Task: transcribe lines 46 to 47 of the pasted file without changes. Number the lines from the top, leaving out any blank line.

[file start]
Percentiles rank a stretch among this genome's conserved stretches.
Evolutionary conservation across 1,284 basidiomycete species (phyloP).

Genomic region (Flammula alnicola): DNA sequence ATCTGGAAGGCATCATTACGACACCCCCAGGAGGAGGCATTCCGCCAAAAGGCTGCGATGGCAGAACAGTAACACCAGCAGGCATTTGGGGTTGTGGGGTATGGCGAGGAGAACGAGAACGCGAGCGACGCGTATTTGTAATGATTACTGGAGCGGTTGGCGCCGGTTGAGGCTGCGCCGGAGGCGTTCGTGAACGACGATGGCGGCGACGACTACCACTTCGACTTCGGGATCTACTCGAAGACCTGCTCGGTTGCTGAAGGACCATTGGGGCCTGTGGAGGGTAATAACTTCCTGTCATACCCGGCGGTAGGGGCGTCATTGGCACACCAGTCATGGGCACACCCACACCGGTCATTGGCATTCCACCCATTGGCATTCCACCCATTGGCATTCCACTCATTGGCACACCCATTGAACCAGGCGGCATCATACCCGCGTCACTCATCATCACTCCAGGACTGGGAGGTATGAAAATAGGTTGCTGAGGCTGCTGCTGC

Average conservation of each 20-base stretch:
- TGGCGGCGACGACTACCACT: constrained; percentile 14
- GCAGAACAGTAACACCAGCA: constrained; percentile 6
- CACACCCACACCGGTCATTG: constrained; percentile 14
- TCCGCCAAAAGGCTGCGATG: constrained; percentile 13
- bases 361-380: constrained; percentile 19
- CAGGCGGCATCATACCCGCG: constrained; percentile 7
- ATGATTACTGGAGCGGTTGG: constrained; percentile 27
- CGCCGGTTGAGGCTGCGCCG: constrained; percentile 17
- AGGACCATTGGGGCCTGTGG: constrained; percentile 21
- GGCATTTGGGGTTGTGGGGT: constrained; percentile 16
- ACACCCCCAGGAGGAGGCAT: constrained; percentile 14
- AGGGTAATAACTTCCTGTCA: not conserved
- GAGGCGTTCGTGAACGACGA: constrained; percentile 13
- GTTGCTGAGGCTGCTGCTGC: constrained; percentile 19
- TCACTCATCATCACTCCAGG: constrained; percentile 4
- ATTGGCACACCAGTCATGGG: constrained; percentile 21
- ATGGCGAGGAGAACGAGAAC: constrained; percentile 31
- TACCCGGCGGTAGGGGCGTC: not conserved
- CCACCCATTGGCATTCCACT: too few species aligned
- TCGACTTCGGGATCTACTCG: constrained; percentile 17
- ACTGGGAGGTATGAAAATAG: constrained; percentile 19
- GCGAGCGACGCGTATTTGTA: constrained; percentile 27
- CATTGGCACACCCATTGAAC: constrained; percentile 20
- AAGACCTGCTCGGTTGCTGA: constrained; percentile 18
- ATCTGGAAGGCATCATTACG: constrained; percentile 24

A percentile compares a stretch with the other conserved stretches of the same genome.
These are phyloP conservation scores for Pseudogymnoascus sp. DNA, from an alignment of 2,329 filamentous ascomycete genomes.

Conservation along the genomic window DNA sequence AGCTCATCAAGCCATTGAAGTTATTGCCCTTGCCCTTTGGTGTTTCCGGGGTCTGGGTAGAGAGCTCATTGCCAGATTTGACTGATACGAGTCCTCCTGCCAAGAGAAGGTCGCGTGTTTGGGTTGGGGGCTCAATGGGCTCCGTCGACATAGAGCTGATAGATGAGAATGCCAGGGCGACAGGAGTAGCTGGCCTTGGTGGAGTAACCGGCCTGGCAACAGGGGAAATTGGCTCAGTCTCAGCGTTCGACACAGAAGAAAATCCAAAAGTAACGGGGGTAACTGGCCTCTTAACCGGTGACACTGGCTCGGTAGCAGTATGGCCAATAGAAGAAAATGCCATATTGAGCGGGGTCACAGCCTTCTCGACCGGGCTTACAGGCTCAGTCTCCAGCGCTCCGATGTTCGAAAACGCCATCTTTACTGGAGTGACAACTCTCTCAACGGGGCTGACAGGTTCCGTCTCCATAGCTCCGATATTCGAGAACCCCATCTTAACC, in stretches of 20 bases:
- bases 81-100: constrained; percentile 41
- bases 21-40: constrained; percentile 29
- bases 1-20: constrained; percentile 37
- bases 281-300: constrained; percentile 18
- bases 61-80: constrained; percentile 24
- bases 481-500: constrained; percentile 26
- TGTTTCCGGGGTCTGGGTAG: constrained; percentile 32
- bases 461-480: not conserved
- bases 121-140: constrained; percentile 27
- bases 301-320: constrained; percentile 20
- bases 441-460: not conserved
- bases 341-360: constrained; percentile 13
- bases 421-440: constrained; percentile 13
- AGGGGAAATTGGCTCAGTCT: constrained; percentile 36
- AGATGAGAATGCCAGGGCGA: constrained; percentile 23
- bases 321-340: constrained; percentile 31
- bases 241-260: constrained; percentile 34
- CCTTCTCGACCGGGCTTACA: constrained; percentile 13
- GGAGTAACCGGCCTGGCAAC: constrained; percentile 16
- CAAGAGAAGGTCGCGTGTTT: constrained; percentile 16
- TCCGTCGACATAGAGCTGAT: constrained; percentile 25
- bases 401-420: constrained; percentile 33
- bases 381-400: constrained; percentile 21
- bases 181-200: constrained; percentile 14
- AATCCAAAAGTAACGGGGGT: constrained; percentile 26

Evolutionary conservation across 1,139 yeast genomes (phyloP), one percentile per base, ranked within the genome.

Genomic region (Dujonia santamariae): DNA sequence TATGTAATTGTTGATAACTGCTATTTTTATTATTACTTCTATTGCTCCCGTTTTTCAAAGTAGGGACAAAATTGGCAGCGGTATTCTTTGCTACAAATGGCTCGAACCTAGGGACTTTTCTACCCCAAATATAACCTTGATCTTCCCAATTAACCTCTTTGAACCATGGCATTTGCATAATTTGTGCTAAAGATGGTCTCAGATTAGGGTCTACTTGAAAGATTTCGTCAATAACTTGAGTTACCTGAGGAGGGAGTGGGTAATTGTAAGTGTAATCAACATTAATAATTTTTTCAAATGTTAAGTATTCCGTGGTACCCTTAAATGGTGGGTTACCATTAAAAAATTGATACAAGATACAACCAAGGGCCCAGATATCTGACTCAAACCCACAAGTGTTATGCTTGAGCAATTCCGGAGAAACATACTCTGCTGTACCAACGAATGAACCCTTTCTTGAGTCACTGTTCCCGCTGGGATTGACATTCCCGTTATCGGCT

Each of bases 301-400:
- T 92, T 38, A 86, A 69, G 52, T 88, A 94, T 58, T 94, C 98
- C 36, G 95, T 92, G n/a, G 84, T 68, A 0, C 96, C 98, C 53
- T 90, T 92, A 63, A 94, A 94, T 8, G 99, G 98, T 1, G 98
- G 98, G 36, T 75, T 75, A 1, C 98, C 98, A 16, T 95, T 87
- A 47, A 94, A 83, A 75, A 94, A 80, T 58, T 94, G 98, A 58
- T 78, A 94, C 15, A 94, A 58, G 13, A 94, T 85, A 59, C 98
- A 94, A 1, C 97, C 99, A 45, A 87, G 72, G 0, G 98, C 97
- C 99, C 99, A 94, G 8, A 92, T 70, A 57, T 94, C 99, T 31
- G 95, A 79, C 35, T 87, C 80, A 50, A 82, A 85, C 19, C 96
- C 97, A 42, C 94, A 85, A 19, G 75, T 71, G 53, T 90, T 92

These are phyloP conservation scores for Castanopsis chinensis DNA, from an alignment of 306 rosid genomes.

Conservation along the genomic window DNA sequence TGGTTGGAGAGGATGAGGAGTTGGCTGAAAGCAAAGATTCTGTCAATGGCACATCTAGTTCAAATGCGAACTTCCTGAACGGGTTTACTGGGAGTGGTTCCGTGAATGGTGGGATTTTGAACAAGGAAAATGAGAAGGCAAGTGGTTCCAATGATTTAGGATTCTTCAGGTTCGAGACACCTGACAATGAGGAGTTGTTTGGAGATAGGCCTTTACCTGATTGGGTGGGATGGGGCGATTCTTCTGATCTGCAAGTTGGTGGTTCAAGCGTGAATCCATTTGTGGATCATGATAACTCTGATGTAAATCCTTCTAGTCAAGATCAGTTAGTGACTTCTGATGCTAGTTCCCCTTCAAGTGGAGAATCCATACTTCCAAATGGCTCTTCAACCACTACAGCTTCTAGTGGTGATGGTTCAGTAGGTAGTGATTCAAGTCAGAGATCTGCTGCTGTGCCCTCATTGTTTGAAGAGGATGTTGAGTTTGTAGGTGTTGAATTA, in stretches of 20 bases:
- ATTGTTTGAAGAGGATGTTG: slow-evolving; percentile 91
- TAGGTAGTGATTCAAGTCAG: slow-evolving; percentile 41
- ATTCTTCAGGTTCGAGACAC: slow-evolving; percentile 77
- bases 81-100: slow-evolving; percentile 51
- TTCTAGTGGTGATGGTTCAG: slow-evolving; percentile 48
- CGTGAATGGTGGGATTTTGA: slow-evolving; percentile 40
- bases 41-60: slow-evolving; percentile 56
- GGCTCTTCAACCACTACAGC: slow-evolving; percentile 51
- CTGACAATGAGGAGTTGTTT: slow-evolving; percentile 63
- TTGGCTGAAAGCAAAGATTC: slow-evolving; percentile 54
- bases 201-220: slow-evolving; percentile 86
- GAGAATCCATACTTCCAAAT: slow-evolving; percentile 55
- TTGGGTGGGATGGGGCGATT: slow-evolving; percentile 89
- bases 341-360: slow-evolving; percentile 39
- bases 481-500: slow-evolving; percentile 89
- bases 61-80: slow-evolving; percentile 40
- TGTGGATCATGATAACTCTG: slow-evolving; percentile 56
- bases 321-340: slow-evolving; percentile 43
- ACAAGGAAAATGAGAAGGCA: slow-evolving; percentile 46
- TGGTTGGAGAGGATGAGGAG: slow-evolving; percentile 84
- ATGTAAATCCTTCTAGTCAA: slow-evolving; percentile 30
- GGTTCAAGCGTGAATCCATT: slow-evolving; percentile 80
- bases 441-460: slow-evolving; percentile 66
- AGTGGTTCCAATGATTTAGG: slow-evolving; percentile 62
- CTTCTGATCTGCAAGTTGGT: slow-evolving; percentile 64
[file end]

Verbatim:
- AGGGGAAATTGGCTCAGTCT: constrained; percentile 36
- AGATGAGAATGCCAGGGCGA: constrained; percentile 23